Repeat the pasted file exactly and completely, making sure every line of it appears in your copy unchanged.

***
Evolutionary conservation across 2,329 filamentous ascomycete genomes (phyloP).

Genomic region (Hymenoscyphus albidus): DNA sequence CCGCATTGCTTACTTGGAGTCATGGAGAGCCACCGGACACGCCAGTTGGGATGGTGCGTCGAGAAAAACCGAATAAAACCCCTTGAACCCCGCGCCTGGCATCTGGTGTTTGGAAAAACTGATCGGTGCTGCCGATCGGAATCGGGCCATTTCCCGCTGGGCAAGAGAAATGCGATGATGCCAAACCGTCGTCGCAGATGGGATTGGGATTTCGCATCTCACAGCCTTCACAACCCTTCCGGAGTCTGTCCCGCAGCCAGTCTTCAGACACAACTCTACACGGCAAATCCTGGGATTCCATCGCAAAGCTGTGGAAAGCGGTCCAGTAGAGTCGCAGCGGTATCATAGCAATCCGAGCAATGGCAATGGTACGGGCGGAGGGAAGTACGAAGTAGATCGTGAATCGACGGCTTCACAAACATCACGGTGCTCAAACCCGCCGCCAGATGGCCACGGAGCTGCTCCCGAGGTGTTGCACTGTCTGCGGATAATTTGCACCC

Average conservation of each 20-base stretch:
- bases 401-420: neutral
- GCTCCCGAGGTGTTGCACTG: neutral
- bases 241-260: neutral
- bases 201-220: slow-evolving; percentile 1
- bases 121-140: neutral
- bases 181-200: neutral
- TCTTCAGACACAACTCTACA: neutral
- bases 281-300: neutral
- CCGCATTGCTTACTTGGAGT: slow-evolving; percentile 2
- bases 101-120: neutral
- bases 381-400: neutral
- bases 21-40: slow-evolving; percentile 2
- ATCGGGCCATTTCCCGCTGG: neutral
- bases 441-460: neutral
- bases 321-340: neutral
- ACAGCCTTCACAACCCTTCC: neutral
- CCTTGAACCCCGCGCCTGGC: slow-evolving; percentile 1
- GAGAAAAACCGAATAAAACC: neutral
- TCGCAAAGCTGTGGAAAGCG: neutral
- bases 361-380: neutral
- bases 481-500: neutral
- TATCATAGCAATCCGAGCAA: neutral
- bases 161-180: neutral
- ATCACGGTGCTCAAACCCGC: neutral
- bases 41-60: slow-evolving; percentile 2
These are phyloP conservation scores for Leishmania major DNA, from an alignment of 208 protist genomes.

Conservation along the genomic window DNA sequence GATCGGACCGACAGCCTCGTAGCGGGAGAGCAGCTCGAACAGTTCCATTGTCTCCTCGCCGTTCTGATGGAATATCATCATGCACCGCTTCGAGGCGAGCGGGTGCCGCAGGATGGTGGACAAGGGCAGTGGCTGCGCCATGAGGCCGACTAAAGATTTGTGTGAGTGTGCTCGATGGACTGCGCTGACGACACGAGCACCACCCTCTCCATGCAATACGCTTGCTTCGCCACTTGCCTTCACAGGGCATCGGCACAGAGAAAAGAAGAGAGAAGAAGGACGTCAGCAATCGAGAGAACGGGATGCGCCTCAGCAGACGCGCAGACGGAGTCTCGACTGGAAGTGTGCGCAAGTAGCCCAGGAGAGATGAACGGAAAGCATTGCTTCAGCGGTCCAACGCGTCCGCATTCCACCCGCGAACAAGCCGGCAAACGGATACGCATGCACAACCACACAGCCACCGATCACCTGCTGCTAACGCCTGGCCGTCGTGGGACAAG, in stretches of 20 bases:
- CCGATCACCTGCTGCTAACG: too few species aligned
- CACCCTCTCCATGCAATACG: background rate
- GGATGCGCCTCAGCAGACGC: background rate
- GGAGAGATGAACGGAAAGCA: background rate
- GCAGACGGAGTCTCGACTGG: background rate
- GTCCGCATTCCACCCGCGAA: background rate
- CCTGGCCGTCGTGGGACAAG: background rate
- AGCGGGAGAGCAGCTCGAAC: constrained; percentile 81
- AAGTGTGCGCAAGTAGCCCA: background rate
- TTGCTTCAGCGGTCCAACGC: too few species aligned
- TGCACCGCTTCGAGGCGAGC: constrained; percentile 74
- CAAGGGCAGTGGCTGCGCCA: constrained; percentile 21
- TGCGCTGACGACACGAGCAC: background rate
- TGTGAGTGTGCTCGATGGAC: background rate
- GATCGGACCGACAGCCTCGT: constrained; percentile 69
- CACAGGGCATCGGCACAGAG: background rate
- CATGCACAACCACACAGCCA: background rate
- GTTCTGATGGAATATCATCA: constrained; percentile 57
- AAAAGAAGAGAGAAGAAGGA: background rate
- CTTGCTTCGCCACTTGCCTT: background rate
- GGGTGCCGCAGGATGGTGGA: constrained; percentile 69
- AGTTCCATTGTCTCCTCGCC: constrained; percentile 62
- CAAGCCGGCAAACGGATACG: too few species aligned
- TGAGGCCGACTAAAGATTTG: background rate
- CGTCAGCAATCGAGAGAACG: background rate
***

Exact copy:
Evolutionary conservation across 2,329 filamentous ascomycete genomes (phyloP).

Genomic region (Hymenoscyphus albidus): DNA sequence CCGCATTGCTTACTTGGAGTCATGGAGAGCCACCGGACACGCCAGTTGGGATGGTGCGTCGAGAAAAACCGAATAAAACCCCTTGAACCCCGCGCCTGGCATCTGGTGTTTGGAAAAACTGATCGGTGCTGCCGATCGGAATCGGGCCATTTCCCGCTGGGCAAGAGAAATGCGATGATGCCAAACCGTCGTCGCAGATGGGATTGGGATTTCGCATCTCACAGCCTTCACAACCCTTCCGGAGTCTGTCCCGCAGCCAGTCTTCAGACACAACTCTACACGGCAAATCCTGGGATTCCATCGCAAAGCTGTGGAAAGCGGTCCAGTAGAGTCGCAGCGGTATCATAGCAATCCGAGCAATGGCAATGGTACGGGCGGAGGGAAGTACGAAGTAGATCGTGAATCGACGGCTTCACAAACATCACGGTGCTCAAACCCGCCGCCAGATGGCCACGGAGCTGCTCCCGAGGTGTTGCACTGTCTGCGGATAATTTGCACCC

Average conservation of each 20-base stretch:
- bases 401-420: neutral
- GCTCCCGAGGTGTTGCACTG: neutral
- bases 241-260: neutral
- bases 201-220: slow-evolving; percentile 1
- bases 121-140: neutral
- bases 181-200: neutral
- TCTTCAGACACAACTCTACA: neutral
- bases 281-300: neutral
- CCGCATTGCTTACTTGGAGT: slow-evolving; percentile 2
- bases 101-120: neutral
- bases 381-400: neutral
- bases 21-40: slow-evolving; percentile 2
- ATCGGGCCATTTCCCGCTGG: neutral
- bases 441-460: neutral
- bases 321-340: neutral
- ACAGCCTTCACAACCCTTCC: neutral
- CCTTGAACCCCGCGCCTGGC: slow-evolving; percentile 1
- GAGAAAAACCGAATAAAACC: neutral
- TCGCAAAGCTGTGGAAAGCG: neutral
- bases 361-380: neutral
- bases 481-500: neutral
- TATCATAGCAATCCGAGCAA: neutral
- bases 161-180: neutral
- ATCACGGTGCTCAAACCCGC: neutral
- bases 41-60: slow-evolving; percentile 2
These are phyloP conservation scores for Leishmania major DNA, from an alignment of 208 protist genomes.

Conservation along the genomic window DNA sequence GATCGGACCGACAGCCTCGTAGCGGGAGAGCAGCTCGAACAGTTCCATTGTCTCCTCGCCGTTCTGATGGAATATCATCATGCACCGCTTCGAGGCGAGCGGGTGCCGCAGGATGGTGGACAAGGGCAGTGGCTGCGCCATGAGGCCGACTAAAGATTTGTGTGAGTGTGCTCGATGGACTGCGCTGACGACACGAGCACCACCCTCTCCATGCAATACGCTTGCTTCGCCACTTGCCTTCACAGGGCATCGGCACAGAGAAAAGAAGAGAGAAGAAGGACGTCAGCAATCGAGAGAACGGGATGCGCCTCAGCAGACGCGCAGACGGAGTCTCGACTGGAAGTGTGCGCAAGTAGCCCAGGAGAGATGAACGGAAAGCATTGCTTCAGCGGTCCAACGCGTCCGCATTCCACCCGCGAACAAGCCGGCAAACGGATACGCATGCACAACCACACAGCCACCGATCACCTGCTGCTAACGCCTGGCCGTCGTGGGACAAG, in stretches of 20 bases:
- CCGATCACCTGCTGCTAACG: too few species aligned
- CACCCTCTCCATGCAATACG: background rate
- GGATGCGCCTCAGCAGACGC: background rate
- GGAGAGATGAACGGAAAGCA: background rate
- GCAGACGGAGTCTCGACTGG: background rate
- GTCCGCATTCCACCCGCGAA: background rate
- CCTGGCCGTCGTGGGACAAG: background rate
- AGCGGGAGAGCAGCTCGAAC: constrained; percentile 81
- AAGTGTGCGCAAGTAGCCCA: background rate
- TTGCTTCAGCGGTCCAACGC: too few species aligned
- TGCACCGCTTCGAGGCGAGC: constrained; percentile 74
- CAAGGGCAGTGGCTGCGCCA: constrained; percentile 21
- TGCGCTGACGACACGAGCAC: background rate
- TGTGAGTGTGCTCGATGGAC: background rate
- GATCGGACCGACAGCCTCGT: constrained; percentile 69
- CACAGGGCATCGGCACAGAG: background rate
- CATGCACAACCACACAGCCA: background rate
- GTTCTGATGGAATATCATCA: constrained; percentile 57
- AAAAGAAGAGAGAAGAAGGA: background rate
- CTTGCTTCGCCACTTGCCTT: background rate
- GGGTGCCGCAGGATGGTGGA: constrained; percentile 69
- AGTTCCATTGTCTCCTCGCC: constrained; percentile 62
- CAAGCCGGCAAACGGATACG: too few species aligned
- TGAGGCCGACTAAAGATTTG: background rate
- CGTCAGCAATCGAGAGAACG: background rate